NBWTOWiN. A SPLENDID New Assortment of Wedding Presents on view at C. W. NORTON'S, Iron- monger, Broad-street, Newtown.—[Advt.] FoOTBALL.-Call and see the New Stock of ) Football Boots. Bladders aud Inflators all cheap I at Rickard's Eagle Boot Depot, Newtown. [Advt. COAL AND LimE.-If you want good quality Coal at reasonable prices, either in truck or cart loads, or in cwt. sacks, try JOHN SMOUT, No. 13, Canal Wharf, Newtown. fAdvt. MR. T. MALDWYN PRICE, R.A.M., visits Llanidloes on Tuesdays and Newtown on Satur- days Lessons given in Singing, Pianoforte, Violin, and 'Cello. He may be seen at Mr Fvan Bebb's, Broad-street, or Salop-road, Welshpool. PARENTS PLEASE NOTri.A pure sweet gives not only pleasure, but also nourishment to grow- ing children. All the ingredients used in making Ann Taylor's Everton Toffee are pure and whole- some. It is as nourishing as it is delicious. BIG MANTLE SHOW -We are now showing all the new modes for the present season in ladies' and children's coats, jackets, costumes, etc., which, for distinction in excellence of style, quality, and real good value, far surpasses all previous dis- plays.—Lewis's, London House, Newtown. FESTIVE SEASON.—Get well armed for the festive season by purchasing from E. H. MORGAN, Silversmith, 18, Broad-street, your Carvers and Cutlery; also, Spoons and Forks in Solid Silver, Silver-plated, and Acetic Silver. See his special Tea Spoons at 2s 6d per dozen. IF you have a bad cough, and a good shilling, you can part, company with both by purchasing a bottle of Owen's Cough Elixir, a never-failing remedy.—Prepared and sold only by F. J. Nash, M.P.S., chemist. Broad-street, Newtown.—Advt. CHILDREN'S MILLINERY.—A remarkably at- tractive display of children's beaver and felt hats and bonnets may be seen at Misses GOODWIN'S, 7, Market-street; also, a well-selected stock of fur sets, gloves, woollen underwear. F. J. NASH, M.P.S., Chemist and Optician, Broad-street, Newtown, desires to draw the atten- tion of intending purchasers of Xmas presents to his varied and up-to-date stock of spectacles, eyeglasses, and other optical goods. Eyesight tested free of charge. SCHOOLS CLOSED.—Owning to a serious out- break of epidemic in the town, it has been decided to close the schools untill January the tenth. INFIRMARY BALL.—At the Police Court, on Friday, Mr H. Beale applied for an occasional license for the Infirmary Ball on December 20th. The application was granted. His many friends and admirers will learn with delight of Mr Chas. Woosnam's appointment to an important legal position in Nottingham. He has been with his uncle (Mr Martin Woosnam) since taking his final law examination with great distinction. OLD IRON."—The first case of its kind that has ever been heard at Newtown Sessions came up on Friday, when Isiah Arnold, marine-store dealer, Frolic-street, Newtown, was charged under the Merchant Shipping Act, 1894, with purchasing a quantity of old iron from boys apparently under the age of 16.-Defendant pleaded not guilty.— William Jones, Frolic-street, who said his age was 15, stated that on October 27th he, with Dennis Williams. took some old iron to defendant's stores, for which he had Is 6d. He received the money, but afterwards shared it.—Defendant produced a certificate, giving Jones's age as 161 years old.-Dennis Williams, Frolic-street, cor- roborated Jones's evidence. Nothing was said by defendant about his age.—D.C.C. Williams said he had brought the case forward in order that children might not be tempted to steal iron to get money.—The Chairman said that as one of the boys was ever 16 years of age, they would deal leniently with defendant, and dismiss the case. PETTY SESSIONs,-On Friday, before Mr Edwd. Elwell (presiding), Mr W. H. B. Swift, and Mr Edward Morgan, at the Police Court, David Francis, Commercial-street, Newtown, was charged by P.C. Hammonds with having been drunk and disorderly on November 26th.-P,C. Hammonds said that about 9-15 he was on duty in Commer- cial-street, and, hearing a row in the Grapes Inn, he went inside. The landlord was ordering defendant and another man out. When he went outside he could see that Francis was under the influence of drink. His father and tore other men took him home by force.—In answer .to defendant, witness said he did not see the begin- defendant, witness said he did not see the begin- ning of the row. He did not see a man named Knagg hit him in the eye, nor did he hear Knagg ask him to come up the Milford-road to settle it. —Defendant said he was in the Grapes, talking to another man, when Knagg struck him in the eye without either of them saying a word.—The Chairman considered that he had been aggravated, and they would reduce. the costs to 5a, and impose a fine of 5s.-Samuel Brumwell, The Lot, was charged with keeping a dog without a licence but the case was dismissed, defendant being ordered to pay the costs within a month, and take out the licence at once. THE NURSING ABSOCIATION.-At this season of the year, when everybody is disposed to charity, we would make a special plea on behalf of the local Nursing Association. A perusal of the report of the association's annual meeting given in another column of to-day's Express," will create a happy impression of its beneficent work among the poor in our community. During the past year, the nurses paid no fewer than 3,649 visits to patients, which includes 110 new cases. It will be noted that they have acted in con- junction with the Medical Officer of Health in connection with the medical inspection of school children and visited the children at their nomes to ensure that the doctor's recommendations were being put into effect. This benevolent institu- tion, so excellently maintained by a sympathetic band of ladies, presided over by Lady Joicey, makes a most worthy appeal for public support!, constantly brightening, as it does, many poor households overtaken by sickness and suffering. Gifts of clothing and subscriptions will be thank- fully received by the esteemed hon. secretary, Miss Lloyd, Mount Severn, and we sincerely think that in dispersing their Xmas charity, ,v, the public will manifest their appreciation of the work of the Association. THE PiCTIURBDPomE.-This now thoroughly- established and popular place of entertainment will be closed for a few days in order to prepare for the huge Christmas programme. Mr Codman will re-open the Hall on Saturday, December 24th (Xmas Eve), with two performances at 7 o'clock and 9 o'clock. On this occasion Mr Cedman will give away six silver watches as Xmas gifts to the persons who guess nearest to the exact time the watches stopped. Mr Codman will wind up the watches on the previous Monday, and will leave them to run down. On Xmas night after divine service, by special request, Mr Codman will give one of his sacred pictorial concerts, when a num- ber of suoerbly-coloured biblical subjects will be thrown upon the screen. These will include The Way of the Cross, Samson and Delila, the Woman of Samaria, the Kiss of Judas. These sacred con- certs held by Mr Codman have done much to gain him an enviable reputation oa account of their solemnity and careful choice of suitable pictures, all items being kept strictly consistent with the spirit of the Sabbath. Admission will be by pro- gramme. For Boxing Night Mr Codman has entered into an arrangement with Messrs Eglair and Co,, of London and Paris, to allow him to re- produce for the first time in the provinces by means of animated photography the new and gor- geous pantomime, "The Talisman," performed by the greatest panto stars. This will be some- thing like a pantomime, when beholders may wit- ness the cleverest artistes on the largest stage in the world. The transformation scene ife, in par- ticular, a masterpeice. during that week will be nightly offered the patrons of the Picturedrome in a novel competition in which everyone will stand the same chance. Further particulars will be announced later, and record houses are antici- pated.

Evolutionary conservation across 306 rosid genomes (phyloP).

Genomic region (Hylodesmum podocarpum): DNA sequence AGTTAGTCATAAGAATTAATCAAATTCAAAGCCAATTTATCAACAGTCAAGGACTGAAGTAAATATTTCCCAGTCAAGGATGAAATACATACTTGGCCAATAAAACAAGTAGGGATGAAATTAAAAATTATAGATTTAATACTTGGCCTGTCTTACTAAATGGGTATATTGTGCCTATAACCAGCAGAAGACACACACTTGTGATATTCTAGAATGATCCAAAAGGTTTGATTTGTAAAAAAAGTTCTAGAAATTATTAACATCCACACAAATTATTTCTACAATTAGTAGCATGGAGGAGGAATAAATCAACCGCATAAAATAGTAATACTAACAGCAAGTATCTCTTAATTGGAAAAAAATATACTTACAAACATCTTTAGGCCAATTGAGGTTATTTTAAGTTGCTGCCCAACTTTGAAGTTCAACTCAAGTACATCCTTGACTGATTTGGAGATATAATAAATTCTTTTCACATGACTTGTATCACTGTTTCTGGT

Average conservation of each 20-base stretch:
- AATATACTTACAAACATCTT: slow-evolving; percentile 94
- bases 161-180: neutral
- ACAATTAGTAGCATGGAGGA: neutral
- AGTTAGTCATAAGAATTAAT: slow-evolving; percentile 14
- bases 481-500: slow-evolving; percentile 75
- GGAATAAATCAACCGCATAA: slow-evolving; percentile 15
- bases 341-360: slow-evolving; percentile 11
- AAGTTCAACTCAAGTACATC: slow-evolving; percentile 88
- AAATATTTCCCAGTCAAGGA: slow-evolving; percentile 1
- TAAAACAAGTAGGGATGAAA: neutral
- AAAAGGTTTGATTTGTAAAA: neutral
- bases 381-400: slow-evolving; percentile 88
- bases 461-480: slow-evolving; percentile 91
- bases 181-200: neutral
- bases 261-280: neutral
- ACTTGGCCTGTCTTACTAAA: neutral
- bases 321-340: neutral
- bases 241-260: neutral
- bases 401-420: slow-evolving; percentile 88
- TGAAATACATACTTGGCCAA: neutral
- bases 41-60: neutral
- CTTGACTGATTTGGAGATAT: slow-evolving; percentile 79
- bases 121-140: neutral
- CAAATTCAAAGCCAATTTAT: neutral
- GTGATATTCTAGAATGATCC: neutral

CARNO. LAST Friday night an excellent lecture on Ben Bowen" Avas given to the Literary Society by the Rev John Williams, B.A. The chair was taken by Mr R W. Davies. OBITUARY.—The death of Mrs Evans, Peny- borfa, took place on Deoember 3rd. The funeral took place on Wednesday, when a very large number came to pay theis respect to the remains of one who had lived a long and good life. The Revs T, B. Evans, David Davies, Saron, and John Williams, 8.A., officiated.